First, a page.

State Department Orders More Than Half Its Staff Out Of Cuba After 'Specific Attacks'
Updated at 5:30 p.m. ET
The State Department has ordered more than half of its staff in Cuba to leave after at least 21 Americans were victims of what senior U.S. officials call "specific attacks." The order applies to all nonessential U.S. Embassy personnel and their families.
The department also issued a warning on Friday advising Americans not to travel to Cuba.
In August, the State Department revealed that a number of U.S. diplomats in Cuba had been the target of what Secretary of State Rex Tillerson described at the time as "health attacks" — but details have been sketchy at best. The mysterious attacks reportedly began in late 2016 and were thought to have involved a "sonic" weapon.
"Until the Government of Cuba can ensure the safety of our diplomats in Cuba, our Embassy will be reduced to emergency personnel in order to minimize the number of diplomats at risk of exposure to harm," Tillerson said in a statement on Friday.
He said the attacks have led to "a range of physical symptoms, including ear complaints, hearing loss, dizziness, headache, fatigue, cognitive issues, and difficulty sleeping."
"Investigators have been unable to determine who is responsible or what is causing these attacks," Tillerson said.
"We maintain diplomatic relations with Cuba, and our work in Cuba continues to be guided by the national security and foreign policy interests of the United States. Cuba has told us it will continue to investigate these attacks and we will continue to cooperate with them in this effort," the statement added.
Cuba's General Director for U.S. Affairs, Josefina Vidal Ferreiro, has released a statement saying she has advised Tillerson "not to take any hasty decisions, which are not based on evidence and conclusive investigation results." She also said she had denied that Cuba was responsible and urged him not to publicize the situation.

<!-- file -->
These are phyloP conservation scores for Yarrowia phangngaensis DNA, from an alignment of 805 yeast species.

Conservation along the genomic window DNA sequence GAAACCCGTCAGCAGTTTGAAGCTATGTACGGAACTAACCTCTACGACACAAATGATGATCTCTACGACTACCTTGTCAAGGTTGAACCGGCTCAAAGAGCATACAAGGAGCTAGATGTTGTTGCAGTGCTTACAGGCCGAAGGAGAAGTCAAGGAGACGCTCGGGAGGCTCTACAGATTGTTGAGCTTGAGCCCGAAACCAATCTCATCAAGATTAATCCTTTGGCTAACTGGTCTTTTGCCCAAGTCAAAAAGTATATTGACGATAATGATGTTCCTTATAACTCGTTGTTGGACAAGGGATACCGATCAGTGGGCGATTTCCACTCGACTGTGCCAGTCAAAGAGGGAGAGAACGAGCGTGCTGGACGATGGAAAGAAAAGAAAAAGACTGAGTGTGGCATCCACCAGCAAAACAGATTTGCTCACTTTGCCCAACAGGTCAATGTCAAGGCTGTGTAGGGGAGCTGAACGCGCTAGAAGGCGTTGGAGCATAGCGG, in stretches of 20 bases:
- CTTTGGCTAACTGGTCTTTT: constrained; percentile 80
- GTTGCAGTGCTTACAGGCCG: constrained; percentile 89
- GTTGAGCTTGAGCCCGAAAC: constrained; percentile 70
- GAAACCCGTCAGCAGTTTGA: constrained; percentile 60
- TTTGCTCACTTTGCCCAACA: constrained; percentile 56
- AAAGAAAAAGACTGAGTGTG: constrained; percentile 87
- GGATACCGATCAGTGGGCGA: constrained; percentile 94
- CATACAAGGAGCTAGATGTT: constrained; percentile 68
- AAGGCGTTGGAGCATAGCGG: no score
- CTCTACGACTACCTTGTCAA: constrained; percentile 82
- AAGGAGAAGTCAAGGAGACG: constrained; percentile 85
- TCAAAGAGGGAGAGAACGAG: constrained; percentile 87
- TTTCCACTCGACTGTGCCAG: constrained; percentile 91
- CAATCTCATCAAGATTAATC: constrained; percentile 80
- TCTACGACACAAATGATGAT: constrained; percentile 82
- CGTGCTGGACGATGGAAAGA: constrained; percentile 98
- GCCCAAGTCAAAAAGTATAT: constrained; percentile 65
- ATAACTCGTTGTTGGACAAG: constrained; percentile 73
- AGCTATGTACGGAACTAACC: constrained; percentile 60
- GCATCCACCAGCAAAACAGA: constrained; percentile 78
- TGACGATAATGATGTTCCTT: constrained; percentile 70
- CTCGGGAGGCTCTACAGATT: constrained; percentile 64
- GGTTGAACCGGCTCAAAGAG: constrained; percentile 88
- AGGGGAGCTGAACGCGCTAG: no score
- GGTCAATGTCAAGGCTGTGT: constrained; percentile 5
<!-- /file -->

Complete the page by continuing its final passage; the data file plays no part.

The attacks have occurred "in U.S. diplomatic residences and hotels frequented by U.S. citizens," though tourists were not known to have been targets, according to the travel warning issued Friday.
"We believe U.S. citizens may also be at risk and warn them not to travel to Cuba," it added.
The embassy would lose about 60 percent of its staff as a result of the order, a senior State Department official said during a background briefing. The Associated Press reports that roughly 50 Americans are stationed at the Havana embassy.
NPR's Michele Kelemen reports that the State Department is also suspending visa services at the embassy in Havana indefinitely.
When news of the attacks went public in August, the State Department ordered the expulsion of two Cuban diplomats. At the time, Cuba fired back, saying it had never allowed its soil to be used for actions against diplomats and calling the U.S. decision "unjustified and baseless."
Canada says some of its diplomatic personnel also have experienced "ear complaints, dizziness, and headaches," and the cause is being investigated. But Canada is keeping its staff in Cuba.
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